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Community Woodland and Sculpture Trail
How It Started by Mike Clark
25 November 2002

"Castlehill Community Woodland and Sculpture Trail was first conceived in 1995, initially as a result of brain-storming over a beer.

Work underway on the supporting plinth for one of the sculptures.

Picnic tables are made from recycled waste material, which seemed appropriate for an ex-landfill site.

The concept was carried forward in the grey light of dawn. It was an idea which seemed to be destined to be thwarted at every turn by bureaucracy, and it took over a year for all the obstacles to be overcome.

Some of the picnic tables were constructed from local flagstone, the shaped tops supplied by A & D Sutherland, Spittal Quarry.

The main protagonists striving for this goal – few of whom are still in these roles today – were George Campbell, Thurdistoft, landowner; Paul Garfield, Castletown Community Council; Ranald MacAslan, Castletown Primary School; Eann Sinclair and Kevin Budge, CASE; Willie Beattie, the Forestry Authority; and Mike Clark of Aspen Landscaping, project design and management.

All that remained of the old quarry face, but........

....... it was cleaned up and used as a backdrop for the engraved work of David McKay of Lybster.

Hindsight is a great thing, and the level of use by both the local community and visitors justifies the confidence and foresight of those behind the project.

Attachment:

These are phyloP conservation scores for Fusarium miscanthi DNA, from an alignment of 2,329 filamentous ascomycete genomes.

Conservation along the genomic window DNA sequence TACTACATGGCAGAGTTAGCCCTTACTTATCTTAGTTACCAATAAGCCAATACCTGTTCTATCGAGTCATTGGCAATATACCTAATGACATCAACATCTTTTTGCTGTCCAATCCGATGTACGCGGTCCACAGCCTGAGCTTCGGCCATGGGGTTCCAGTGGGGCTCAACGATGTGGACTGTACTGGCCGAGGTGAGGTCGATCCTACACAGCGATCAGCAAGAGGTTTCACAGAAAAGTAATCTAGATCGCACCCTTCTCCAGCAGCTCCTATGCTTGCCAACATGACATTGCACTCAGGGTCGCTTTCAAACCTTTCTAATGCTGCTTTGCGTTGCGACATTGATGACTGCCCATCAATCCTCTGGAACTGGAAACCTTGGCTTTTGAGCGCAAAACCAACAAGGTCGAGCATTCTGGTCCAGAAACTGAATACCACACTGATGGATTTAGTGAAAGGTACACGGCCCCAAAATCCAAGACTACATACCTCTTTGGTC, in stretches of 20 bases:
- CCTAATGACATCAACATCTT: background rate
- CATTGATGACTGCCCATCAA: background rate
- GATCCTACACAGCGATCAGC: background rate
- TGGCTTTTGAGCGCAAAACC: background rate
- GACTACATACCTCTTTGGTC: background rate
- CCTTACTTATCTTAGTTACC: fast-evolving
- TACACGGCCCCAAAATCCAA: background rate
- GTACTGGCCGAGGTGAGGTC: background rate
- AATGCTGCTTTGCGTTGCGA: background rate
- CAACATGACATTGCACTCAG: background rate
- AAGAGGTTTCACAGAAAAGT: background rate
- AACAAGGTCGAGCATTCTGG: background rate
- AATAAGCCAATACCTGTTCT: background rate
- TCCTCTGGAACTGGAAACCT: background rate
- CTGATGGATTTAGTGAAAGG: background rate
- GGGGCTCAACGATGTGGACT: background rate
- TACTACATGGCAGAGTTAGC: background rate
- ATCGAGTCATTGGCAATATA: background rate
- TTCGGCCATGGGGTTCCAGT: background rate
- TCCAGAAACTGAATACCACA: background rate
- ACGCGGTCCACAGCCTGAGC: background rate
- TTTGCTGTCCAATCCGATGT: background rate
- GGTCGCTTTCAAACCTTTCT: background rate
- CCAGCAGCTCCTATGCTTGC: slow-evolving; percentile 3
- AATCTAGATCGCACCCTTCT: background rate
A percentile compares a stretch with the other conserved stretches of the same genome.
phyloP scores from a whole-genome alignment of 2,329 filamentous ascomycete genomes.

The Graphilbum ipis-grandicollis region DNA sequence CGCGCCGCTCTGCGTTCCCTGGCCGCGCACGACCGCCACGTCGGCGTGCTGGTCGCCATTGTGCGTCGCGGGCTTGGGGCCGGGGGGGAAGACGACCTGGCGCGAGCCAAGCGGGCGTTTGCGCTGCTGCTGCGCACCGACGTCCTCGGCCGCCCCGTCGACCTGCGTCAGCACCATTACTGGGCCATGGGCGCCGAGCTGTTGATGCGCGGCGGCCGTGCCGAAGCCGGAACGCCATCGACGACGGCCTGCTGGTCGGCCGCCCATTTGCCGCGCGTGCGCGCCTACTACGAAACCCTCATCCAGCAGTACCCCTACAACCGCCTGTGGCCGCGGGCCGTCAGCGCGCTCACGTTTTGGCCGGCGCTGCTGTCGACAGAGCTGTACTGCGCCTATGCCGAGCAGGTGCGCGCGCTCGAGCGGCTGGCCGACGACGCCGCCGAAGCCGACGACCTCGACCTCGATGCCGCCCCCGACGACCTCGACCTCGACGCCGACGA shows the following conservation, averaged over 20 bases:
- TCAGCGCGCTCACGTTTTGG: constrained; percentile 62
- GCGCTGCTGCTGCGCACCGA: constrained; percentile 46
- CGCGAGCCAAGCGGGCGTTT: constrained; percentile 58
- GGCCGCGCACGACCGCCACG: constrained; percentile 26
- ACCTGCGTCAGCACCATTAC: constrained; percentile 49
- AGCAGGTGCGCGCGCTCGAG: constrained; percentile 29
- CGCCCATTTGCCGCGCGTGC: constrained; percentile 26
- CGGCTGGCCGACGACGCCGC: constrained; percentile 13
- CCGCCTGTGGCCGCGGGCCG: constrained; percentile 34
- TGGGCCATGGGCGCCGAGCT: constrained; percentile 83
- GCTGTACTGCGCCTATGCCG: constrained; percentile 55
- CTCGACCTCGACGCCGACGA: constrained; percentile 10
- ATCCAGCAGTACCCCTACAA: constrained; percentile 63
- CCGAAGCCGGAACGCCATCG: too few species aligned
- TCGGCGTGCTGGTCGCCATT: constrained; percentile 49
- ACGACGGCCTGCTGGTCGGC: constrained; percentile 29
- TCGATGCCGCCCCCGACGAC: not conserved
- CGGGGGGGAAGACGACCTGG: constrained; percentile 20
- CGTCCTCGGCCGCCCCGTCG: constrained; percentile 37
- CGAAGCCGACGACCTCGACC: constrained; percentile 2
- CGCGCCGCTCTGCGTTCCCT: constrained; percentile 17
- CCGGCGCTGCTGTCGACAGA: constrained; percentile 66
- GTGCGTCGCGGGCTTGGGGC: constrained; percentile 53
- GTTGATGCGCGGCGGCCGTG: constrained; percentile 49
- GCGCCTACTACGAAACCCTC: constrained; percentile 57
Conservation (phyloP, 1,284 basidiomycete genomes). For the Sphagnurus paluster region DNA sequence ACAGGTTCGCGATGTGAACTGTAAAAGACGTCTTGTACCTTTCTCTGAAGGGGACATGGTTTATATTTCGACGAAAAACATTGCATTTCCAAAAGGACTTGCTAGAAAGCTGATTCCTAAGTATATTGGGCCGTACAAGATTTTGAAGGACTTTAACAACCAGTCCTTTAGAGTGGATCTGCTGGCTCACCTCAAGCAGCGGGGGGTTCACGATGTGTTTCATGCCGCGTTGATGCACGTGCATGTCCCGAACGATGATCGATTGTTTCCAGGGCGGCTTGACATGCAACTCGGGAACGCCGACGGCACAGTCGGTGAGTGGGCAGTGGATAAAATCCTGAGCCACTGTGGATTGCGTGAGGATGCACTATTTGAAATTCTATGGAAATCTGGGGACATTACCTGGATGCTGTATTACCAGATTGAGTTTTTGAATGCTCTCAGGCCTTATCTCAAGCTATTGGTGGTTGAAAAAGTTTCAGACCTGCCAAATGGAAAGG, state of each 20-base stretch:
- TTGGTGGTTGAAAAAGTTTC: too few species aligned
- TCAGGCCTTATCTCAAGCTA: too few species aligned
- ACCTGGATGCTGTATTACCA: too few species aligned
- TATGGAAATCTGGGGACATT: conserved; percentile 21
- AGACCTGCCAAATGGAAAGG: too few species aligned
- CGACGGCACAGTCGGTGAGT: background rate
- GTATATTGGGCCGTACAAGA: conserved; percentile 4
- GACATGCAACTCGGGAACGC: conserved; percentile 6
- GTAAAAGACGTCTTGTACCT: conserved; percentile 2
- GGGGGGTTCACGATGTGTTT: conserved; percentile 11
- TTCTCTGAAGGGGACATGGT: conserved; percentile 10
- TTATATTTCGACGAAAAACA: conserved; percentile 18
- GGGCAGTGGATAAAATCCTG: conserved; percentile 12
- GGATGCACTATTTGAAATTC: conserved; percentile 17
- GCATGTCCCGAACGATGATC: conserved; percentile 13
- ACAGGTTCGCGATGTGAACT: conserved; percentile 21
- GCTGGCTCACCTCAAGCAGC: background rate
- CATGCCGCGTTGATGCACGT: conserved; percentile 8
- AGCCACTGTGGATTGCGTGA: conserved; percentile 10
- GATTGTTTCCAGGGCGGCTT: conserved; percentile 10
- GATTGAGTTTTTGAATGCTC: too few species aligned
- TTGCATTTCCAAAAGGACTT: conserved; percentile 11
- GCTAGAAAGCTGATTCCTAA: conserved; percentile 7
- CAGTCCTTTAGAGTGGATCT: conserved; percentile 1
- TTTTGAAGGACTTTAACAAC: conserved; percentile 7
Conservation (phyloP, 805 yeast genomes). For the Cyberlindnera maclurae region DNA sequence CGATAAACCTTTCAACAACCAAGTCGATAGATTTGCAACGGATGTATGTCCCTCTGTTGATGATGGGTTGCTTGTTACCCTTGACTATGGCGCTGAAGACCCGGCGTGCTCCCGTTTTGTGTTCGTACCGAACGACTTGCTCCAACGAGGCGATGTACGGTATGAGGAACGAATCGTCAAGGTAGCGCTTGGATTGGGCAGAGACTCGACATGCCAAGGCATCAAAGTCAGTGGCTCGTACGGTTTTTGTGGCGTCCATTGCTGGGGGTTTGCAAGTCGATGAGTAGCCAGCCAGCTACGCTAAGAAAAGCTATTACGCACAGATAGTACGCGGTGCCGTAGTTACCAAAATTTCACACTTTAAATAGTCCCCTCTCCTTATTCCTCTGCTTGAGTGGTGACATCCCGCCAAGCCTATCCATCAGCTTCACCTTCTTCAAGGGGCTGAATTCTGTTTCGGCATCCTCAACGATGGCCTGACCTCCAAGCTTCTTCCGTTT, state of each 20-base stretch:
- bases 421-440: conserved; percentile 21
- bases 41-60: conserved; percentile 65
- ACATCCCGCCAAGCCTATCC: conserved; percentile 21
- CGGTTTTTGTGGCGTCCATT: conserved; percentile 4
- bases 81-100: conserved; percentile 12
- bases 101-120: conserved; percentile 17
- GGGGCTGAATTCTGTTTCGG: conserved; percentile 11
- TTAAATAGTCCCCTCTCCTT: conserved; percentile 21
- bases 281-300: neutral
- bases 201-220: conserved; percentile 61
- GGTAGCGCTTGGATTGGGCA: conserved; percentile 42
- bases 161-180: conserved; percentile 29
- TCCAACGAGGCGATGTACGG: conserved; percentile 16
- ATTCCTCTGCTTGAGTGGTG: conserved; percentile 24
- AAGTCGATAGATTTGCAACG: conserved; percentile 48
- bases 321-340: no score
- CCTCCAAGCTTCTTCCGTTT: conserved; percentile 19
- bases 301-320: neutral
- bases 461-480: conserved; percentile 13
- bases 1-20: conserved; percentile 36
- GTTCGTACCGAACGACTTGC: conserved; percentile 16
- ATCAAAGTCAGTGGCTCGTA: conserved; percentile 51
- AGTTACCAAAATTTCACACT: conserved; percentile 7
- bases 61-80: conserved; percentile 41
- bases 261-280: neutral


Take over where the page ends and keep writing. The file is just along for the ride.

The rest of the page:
And the sceptics who objected on the grounds that trees would not grow in such a location, will be more than welcome now to wander through the young woodland and find themselves totally enclosed by trees which have performed remarkably well.

All the sculptures are in flagstone, by artists either local or with Caithness connections, except for the wooden chainsaw carvings by the picnic tables. These are done in Douglas Fir by Pete Bowsher, an ex Forestry Commission employee, who has since gone on to sell his work in a wider market for vast sums of money. And rightly so. The local community, and CASE, should by now realise what a bargain we got!

Last year, the young alder trees produced their first cones. The alder is the only native broadleaved tree to produce cones, like conifers. I collected some seed, and now have some substantial one-year-old trees which are the first descendants of Castlehill Community Woodland.

In these days when technology seems to over-ride everything, that’s what I call real progress, and a symbol of a sustainable future."